Leviticus 23:24 “Speak to the children of Israel, saying, ‘In the seventh month, on the first day of the month, you shall have a Sabbath, a memorial of blowing of trumpets, a holy convocation.'”
Our interest is focused on the words “a memorial of blowing of trumpets.” I can remember looking up the word “trumpets” in Young’s Concordance, and being perplexed at not finding it there. It took some time before I solved the problem, this time by looking up “blowing” instead. I found that the Hebrew word for “blowing of trumpets” was TERUAH, which Young said meant “shouting.” There is nothing in the original text to warrant the translation in terms of “trumpets”. Strictly it should read “a memorial of shouting.”
The word “memorial” is ZIKRON, meaning “remembrance”. Now we are in full possession of the facts, and it’s time to find out what God intended His people to remember on this auspicious day.
Let’s have a look at the Calendar. This day was the 1st of the 7th month. But the Calendar had been changed at the Passover. Originally the 7th month (Tishri) had been the 1st month. Therefore we are looking at something corresponding with the 1st day of the 1st month. Surely this must have been a remembrance of creation, because the ancient Hebrew Calendar would have started on that day.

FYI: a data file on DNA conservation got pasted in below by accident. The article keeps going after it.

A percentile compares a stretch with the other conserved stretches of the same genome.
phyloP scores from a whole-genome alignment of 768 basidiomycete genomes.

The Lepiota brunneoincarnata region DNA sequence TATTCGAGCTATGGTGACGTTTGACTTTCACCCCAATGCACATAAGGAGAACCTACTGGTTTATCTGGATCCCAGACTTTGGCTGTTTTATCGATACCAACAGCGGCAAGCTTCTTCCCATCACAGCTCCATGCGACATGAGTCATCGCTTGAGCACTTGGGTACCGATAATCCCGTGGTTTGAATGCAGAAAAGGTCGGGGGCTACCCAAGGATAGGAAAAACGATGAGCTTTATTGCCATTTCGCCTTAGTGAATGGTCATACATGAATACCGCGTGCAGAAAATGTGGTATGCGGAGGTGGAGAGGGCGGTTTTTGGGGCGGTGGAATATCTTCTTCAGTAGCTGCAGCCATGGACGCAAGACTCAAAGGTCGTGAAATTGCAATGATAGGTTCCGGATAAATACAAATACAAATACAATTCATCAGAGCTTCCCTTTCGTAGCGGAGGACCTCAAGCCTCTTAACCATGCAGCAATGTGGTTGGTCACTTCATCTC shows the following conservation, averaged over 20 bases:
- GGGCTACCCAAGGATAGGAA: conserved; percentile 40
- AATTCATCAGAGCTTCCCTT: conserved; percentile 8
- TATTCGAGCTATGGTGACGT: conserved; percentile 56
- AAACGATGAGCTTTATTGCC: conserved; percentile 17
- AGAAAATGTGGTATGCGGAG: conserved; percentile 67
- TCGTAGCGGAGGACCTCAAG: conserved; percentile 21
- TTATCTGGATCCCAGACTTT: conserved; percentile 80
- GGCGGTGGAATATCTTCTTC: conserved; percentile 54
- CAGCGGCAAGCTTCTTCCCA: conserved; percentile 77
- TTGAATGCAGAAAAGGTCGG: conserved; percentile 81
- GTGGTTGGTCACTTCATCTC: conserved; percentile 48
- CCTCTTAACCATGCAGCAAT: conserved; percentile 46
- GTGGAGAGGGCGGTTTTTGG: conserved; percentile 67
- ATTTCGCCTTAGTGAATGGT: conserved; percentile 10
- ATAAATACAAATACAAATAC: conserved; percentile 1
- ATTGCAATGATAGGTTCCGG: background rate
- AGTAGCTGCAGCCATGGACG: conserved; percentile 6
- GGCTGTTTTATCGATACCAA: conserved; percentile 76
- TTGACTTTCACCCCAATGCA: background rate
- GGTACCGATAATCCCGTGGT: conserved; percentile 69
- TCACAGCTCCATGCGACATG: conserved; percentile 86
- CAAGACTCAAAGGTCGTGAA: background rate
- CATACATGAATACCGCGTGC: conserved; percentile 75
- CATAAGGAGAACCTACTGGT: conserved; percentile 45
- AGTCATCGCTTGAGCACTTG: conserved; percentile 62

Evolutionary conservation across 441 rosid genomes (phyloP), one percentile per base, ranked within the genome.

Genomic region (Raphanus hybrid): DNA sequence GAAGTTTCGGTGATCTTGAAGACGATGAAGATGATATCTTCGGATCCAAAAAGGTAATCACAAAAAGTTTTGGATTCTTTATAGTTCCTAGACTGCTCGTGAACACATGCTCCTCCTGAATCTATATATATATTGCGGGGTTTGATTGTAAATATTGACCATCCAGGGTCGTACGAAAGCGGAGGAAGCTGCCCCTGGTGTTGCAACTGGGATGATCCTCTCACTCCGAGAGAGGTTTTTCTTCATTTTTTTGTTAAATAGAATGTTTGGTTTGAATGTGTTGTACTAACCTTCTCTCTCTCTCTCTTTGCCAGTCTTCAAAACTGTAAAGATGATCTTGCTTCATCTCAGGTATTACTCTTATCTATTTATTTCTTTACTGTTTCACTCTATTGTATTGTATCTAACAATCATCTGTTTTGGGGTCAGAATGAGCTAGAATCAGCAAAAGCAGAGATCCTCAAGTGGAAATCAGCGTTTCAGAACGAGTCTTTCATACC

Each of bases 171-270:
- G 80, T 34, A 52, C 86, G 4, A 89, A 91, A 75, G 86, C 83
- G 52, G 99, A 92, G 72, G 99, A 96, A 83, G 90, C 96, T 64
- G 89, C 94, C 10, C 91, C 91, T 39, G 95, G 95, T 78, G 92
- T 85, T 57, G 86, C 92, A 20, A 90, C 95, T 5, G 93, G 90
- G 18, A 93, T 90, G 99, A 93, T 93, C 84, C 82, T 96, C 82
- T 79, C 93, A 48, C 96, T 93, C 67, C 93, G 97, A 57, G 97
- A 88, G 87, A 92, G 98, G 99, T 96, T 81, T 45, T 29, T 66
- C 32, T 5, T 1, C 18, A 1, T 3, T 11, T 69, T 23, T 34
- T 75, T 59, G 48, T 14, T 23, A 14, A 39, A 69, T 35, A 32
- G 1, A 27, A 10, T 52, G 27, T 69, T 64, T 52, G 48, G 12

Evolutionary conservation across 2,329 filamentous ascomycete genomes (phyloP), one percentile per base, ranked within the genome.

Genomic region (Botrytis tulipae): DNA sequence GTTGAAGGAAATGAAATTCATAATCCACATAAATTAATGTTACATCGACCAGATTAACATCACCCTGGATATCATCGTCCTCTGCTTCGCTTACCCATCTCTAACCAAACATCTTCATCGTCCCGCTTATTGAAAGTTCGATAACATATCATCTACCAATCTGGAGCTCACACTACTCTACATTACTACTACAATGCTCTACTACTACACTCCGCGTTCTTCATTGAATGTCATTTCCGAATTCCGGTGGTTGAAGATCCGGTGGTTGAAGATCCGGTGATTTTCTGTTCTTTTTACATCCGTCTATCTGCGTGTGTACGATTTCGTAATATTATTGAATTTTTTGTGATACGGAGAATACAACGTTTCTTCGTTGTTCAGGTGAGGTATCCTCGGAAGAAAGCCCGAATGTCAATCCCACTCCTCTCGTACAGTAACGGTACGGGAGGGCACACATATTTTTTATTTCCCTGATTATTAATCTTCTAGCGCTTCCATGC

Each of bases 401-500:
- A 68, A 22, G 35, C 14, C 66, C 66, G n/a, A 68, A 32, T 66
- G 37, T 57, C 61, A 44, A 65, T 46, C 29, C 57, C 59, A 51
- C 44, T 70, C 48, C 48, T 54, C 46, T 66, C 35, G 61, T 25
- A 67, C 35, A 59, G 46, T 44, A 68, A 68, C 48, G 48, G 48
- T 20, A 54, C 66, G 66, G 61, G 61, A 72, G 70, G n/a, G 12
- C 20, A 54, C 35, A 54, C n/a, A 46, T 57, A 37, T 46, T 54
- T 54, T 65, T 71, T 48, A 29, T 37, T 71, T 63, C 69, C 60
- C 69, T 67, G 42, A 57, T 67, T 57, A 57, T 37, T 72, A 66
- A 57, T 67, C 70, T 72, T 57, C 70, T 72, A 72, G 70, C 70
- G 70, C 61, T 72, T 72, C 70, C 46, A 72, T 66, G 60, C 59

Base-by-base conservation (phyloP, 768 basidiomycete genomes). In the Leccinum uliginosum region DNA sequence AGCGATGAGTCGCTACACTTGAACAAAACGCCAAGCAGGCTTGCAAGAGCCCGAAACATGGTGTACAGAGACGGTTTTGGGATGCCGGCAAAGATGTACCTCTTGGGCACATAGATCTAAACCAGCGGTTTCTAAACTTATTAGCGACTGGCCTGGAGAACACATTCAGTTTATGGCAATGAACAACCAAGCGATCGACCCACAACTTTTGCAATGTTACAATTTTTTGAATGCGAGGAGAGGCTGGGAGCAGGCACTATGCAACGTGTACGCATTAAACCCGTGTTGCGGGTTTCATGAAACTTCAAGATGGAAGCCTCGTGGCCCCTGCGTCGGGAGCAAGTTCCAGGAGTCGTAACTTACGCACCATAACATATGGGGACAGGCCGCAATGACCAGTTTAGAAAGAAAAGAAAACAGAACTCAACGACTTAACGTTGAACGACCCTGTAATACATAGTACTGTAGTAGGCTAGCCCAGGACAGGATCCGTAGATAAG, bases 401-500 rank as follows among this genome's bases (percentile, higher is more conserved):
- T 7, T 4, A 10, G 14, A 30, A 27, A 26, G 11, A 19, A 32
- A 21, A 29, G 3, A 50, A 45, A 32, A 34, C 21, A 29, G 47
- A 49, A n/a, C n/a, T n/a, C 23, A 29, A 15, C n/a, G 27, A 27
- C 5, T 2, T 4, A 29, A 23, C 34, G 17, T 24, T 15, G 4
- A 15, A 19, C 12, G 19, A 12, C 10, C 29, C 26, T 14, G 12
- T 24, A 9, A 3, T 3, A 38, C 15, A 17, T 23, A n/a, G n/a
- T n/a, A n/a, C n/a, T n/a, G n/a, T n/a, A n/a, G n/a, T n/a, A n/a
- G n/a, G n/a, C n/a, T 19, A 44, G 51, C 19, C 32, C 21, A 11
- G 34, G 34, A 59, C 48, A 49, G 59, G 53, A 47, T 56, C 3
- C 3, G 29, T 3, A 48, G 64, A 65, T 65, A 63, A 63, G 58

What needed to be remembered on that day? What was all the shouting about? In the last article we looked at Job 38, where the Lord reminded Job that at creation, all the stars sang together and the sons of God shouted for joy. Here then is the answer. The “sons of God” were pre-existent human beings, and the Lord was asking His people, each year on this commemorative date, to remember the time when they had been “shouting for joy” at His great creative act.
To clinch this I looked up “shouted” in Job 38:7, and found the Hebrew word came from the same root as that in Leviticus 23:24.